In comparison to associate's degree programs in the field, bachelor's degree programs in cardiovascular technology typically provide more in-depth study of the processes and techniques used to diagnose and treat cardiovascular disease. They also generally allow for more hands-on experience; in fact, many 4-year programs in cardiovascular technology begin with three years of coursework at a college or university, followed by a yearlong clinical internship at a hospital or other medical setting.
To enroll in a bachelor's degree program for cardiovascular technicians, students must first gain acceptance to a 4-year college or university. This typically requires completion of a high school diploma, as well as achievement of minimum scores or better on the ACT or SAT. Students interested in enrolling in a cardiovascular technician program should have high marks in math and science.
Coursework in a cardiovascular technician program focuses on the science of telemetry, as well as general health sciences. Some courses might include:
- Chemistry survey
- Hemodynamic data
- Applications in critical care
- Health care delivery systems
- Advanced concepts in cardiology
Popular Career Options
EKG technicians are employed by hospitals and other health care centers to operate the electrocardiograph machines that help physicians diagnose patients with heart conditions. Some career options available to graduates of an EKG technician certificate program are listed below:
- EKG technician
- Holter monitor technician
- Telemetry technician
- Pacemaker clinical technician
- Cardiovascular clinical technician
Employment Outlook and Salary Info
Cardiovascular technicians and technologists held approximately 52,000 jobs in the United States in 2014, according to the U.S. Bureau of Labor Statistics (www.bls.gov). Approximately 68% of cardiovascular technologist jobs existed in hospitals. Employment of cardiovascular technicians and technologists is expected to grow by 22% between 2014 and 2024, which is much faster than the average job growth rate. In 2015, cardiovascular technologists and technicians earned a median wage of $54,880 per year.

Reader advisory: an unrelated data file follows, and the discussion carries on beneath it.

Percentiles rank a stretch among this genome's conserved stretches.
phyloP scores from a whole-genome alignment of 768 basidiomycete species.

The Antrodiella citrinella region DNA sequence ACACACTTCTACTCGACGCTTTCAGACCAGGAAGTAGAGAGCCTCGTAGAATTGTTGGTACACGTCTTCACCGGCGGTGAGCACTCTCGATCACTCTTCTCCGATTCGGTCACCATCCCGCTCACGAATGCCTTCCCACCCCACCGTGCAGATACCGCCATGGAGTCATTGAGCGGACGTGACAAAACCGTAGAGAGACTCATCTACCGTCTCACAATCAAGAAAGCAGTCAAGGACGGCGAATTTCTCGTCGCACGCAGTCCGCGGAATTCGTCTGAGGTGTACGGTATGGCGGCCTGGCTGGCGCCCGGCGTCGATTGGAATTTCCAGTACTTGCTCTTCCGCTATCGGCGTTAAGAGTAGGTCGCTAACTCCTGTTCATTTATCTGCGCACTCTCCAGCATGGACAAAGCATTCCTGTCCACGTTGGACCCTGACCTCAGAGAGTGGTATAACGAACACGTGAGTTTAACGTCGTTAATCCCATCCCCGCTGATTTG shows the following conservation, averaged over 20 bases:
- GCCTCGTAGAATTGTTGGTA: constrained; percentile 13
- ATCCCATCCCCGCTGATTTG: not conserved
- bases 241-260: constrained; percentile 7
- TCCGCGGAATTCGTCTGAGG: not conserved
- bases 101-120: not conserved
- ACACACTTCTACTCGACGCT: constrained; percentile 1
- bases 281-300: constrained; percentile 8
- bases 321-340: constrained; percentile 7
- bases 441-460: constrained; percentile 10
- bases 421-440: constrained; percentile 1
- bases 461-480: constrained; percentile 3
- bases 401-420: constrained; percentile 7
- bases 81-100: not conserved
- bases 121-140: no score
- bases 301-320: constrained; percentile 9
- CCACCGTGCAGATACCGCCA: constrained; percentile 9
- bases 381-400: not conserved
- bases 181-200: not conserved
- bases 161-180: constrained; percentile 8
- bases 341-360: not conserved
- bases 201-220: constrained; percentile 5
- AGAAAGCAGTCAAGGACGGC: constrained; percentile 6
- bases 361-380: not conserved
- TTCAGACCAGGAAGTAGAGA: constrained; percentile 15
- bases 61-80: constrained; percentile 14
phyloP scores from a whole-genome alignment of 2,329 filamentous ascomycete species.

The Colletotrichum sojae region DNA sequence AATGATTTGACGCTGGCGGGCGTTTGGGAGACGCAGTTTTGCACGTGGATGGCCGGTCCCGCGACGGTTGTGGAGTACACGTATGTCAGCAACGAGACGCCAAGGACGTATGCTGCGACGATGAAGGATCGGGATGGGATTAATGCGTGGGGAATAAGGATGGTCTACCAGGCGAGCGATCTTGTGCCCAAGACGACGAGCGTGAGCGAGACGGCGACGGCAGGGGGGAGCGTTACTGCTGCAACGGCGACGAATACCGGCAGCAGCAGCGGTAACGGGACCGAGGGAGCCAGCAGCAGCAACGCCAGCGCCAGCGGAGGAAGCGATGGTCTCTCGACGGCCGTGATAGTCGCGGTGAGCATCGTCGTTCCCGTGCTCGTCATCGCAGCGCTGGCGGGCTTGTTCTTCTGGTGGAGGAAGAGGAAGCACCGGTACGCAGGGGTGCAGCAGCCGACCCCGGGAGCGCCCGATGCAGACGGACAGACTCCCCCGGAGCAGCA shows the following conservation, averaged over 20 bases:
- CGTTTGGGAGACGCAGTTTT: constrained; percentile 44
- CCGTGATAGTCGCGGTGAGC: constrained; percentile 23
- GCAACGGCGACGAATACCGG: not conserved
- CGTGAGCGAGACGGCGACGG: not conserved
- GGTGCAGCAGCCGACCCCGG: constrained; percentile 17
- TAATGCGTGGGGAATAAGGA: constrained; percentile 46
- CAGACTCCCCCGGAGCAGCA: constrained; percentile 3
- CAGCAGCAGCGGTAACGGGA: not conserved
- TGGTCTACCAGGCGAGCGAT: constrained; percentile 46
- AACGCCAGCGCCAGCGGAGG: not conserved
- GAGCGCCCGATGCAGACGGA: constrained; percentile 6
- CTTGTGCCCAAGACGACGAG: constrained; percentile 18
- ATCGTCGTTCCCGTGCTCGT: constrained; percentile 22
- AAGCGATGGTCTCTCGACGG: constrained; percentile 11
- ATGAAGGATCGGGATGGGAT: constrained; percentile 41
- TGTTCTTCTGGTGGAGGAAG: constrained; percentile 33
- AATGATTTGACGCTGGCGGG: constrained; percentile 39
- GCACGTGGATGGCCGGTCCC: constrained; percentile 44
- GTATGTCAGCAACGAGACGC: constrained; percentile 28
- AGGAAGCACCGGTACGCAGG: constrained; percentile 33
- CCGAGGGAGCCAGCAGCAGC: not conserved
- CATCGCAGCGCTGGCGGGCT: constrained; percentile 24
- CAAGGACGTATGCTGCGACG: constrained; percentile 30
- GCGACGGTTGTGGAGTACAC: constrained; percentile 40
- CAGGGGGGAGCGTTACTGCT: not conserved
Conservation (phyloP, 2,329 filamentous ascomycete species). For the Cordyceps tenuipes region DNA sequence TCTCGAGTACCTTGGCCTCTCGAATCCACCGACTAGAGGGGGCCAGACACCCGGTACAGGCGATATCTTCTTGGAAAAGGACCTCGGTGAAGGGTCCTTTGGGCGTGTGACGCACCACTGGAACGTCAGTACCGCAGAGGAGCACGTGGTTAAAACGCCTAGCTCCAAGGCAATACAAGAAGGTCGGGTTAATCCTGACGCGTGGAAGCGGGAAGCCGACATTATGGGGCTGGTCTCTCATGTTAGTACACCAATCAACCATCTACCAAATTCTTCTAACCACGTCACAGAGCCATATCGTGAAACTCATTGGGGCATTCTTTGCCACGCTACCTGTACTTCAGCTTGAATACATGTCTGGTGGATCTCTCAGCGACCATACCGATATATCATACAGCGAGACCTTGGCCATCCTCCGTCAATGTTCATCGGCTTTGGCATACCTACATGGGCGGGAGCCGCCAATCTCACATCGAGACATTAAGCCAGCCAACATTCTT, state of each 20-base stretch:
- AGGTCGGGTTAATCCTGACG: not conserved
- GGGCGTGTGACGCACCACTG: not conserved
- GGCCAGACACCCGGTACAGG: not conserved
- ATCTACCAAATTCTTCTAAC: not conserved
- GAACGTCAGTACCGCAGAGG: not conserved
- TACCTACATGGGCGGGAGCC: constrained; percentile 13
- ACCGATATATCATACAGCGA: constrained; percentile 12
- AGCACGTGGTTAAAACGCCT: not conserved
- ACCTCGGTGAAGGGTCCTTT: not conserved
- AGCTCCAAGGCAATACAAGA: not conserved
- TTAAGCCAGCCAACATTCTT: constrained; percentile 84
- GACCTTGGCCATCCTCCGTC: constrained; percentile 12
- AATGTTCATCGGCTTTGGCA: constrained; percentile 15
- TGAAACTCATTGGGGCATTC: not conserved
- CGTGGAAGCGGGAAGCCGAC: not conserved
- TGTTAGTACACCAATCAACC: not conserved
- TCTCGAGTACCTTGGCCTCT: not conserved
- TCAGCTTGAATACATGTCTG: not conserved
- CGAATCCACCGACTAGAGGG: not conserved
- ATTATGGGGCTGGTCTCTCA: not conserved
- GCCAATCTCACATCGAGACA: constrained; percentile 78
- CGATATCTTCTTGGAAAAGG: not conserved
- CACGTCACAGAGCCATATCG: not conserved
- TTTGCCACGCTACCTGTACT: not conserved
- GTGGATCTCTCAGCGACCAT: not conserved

Certification for EKG technicians is voluntary, but many employers require it. Credentialing is available through the American Society of Phlebotomy Technicians. Applicants must pass an exam and provide proof of either graduation from an approved EKG program or a minimum of six months practical experience conducting EKGs.
Voluntary certification as a Registered Diagnostic Cardiac Sonographer is available through the American Registry of Diagnostic Medical Sonographers. Additionally, Cardiovascular Credentialing International offers several certifications, including Certified Cardiographic Technician and Registered Cardiac Sonographer.
Degrees in cardiovascular technology are available at certificate, associate's, and bachelor's levels, and may be taken online. Upon completion, students will be prepared as an EKG technician or technologist, for which certification is voluntary.